This site was visited between 1989 and 1990 by Tomasz Wisniewski, Bialystok, Bema 95/99, Tel. 212-46, who completed survey on August 10, 1991. He interviewed Bronislaw Markowski, Dabrowa Bialostocka (nie zyje), notatka w zbiorze autora.
UPDATE: 2007 Photo, description, and directions to cemetery. "The cemetery covers approximately 3 acres of dense varied vegetation and is completely surrounded by a white brick wall with locking wrought-iron gates on the east side. The wall is well-built. Information on where to obtain the key is a vailable at the gate, though evidence of entry over the fence is suggested by bricks placed as steps to enter over the wall. Immediately within the entrance is a memorial (see Bagnowka gallery images). Approximately 100 matzevoth remain in situ, some with supports, some boulder-style and some grotto style. A few generic graffiti marks are on the outside wall; within there is a little litter. The greatest danger appears to be the heavy vegetation (already dense in mid-May), bugs for the visitor and erosion to the inscription from the elements." photos. photos 1, gravestone photos 2, gravestone photos 3. The Jewish cemetery in Dabrowa Bialostocka located at the east side of the city, south side of Wyzwolenia Street. Nearly 270 matzevot left on the unfenced cemetery are covered with trees and weeds. Grounds of the Old Jewish Cemetery on Sienkiewicza St. is built over with nothing remaining. [April 2009]
DABROWA BIALOSTOCKA II: US Commission No POCE000106
The cemetery is located in Dabrowa Bialostocka, on the river Kropiwna, between the old streets Sztabinska and Sklodowskiej, in region Bialostocka. See Dabrowa Bialostocka I for town details. The Jewish cemetery was established in the mid-18th century with last known Orthodox or Conservative Jewish burial at the beginning of the 19th century. Communities from surrounding villages up to 15 km away used the cemetery. The cemetery does not exist today.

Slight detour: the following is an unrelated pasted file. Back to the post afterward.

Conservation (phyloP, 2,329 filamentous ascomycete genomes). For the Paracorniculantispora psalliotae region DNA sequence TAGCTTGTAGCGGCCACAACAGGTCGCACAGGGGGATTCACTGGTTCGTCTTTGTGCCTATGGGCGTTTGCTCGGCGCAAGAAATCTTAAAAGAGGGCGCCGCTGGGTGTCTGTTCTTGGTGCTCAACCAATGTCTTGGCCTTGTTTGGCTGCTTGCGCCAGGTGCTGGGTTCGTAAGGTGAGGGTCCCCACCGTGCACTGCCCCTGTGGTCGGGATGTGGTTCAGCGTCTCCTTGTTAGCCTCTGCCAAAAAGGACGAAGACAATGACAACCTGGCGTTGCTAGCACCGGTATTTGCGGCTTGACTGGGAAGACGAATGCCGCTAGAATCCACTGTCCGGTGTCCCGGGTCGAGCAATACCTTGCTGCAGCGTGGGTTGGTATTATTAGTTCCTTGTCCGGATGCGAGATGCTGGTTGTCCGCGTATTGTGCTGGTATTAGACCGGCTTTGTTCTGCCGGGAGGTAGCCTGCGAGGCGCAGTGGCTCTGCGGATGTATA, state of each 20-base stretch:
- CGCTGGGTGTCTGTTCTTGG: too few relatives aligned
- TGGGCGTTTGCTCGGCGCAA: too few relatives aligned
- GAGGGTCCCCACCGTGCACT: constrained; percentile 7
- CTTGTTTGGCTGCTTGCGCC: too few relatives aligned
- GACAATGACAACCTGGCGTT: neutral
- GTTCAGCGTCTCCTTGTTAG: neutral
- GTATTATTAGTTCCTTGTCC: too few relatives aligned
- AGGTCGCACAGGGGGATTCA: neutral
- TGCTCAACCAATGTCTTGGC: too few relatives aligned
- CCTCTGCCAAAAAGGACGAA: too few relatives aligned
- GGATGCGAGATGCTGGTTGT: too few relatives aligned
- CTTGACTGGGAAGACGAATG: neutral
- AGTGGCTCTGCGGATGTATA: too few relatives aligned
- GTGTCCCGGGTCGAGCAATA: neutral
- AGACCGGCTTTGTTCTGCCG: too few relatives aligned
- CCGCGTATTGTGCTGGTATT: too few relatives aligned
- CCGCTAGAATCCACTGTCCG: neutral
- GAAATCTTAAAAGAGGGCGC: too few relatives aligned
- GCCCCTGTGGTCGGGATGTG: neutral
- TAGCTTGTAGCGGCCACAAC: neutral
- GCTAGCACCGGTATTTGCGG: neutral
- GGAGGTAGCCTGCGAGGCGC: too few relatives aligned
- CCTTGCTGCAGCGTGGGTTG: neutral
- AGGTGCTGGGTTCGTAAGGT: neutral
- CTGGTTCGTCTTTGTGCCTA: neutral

The approximate size of the cemetery before WWII was 1 ha. The cemetery was vandalized during World War II. The site was visited in 1990 and Tomasz Wisniewski, Bialystok, Bema 95/99, Tel. 212-46 conducted the survey, on September 29, 1991. He interviewed Bronislaw Markowski.
Two sisters, Rena Holstein(d.1/23/96), and Lily Gritz had a stone wall, iron gate and monument built at the cemetery site. Source: Washington Jewish Week , Rachel B. Levine, Editorial Assistant [9/29/95]
UPDATE: On ul. Jana Pawła II. and fenced on four sides with a deteriorating high wall are several dozen gravestones. Massive concrete "hoods" are built as or over gravestones. Similar but not so large gravestones also can be found in the Jewish cemetery in Goniądz. A granite monument with a Star of David has the inscription in Hebrew and Polish: "dedicated to the memory of Jews dąbrowskich, dead at the cemetery and place of extermination, deportation during the period 1939-1945. Funders: Rena Wolsztejn, Lely Gritz, M. Grabiński ". The key to the locked cemetery gatecan be obtained from Office of the City. [May 2009]
|Last Updated on Saturday, 02 May 2009 14:20|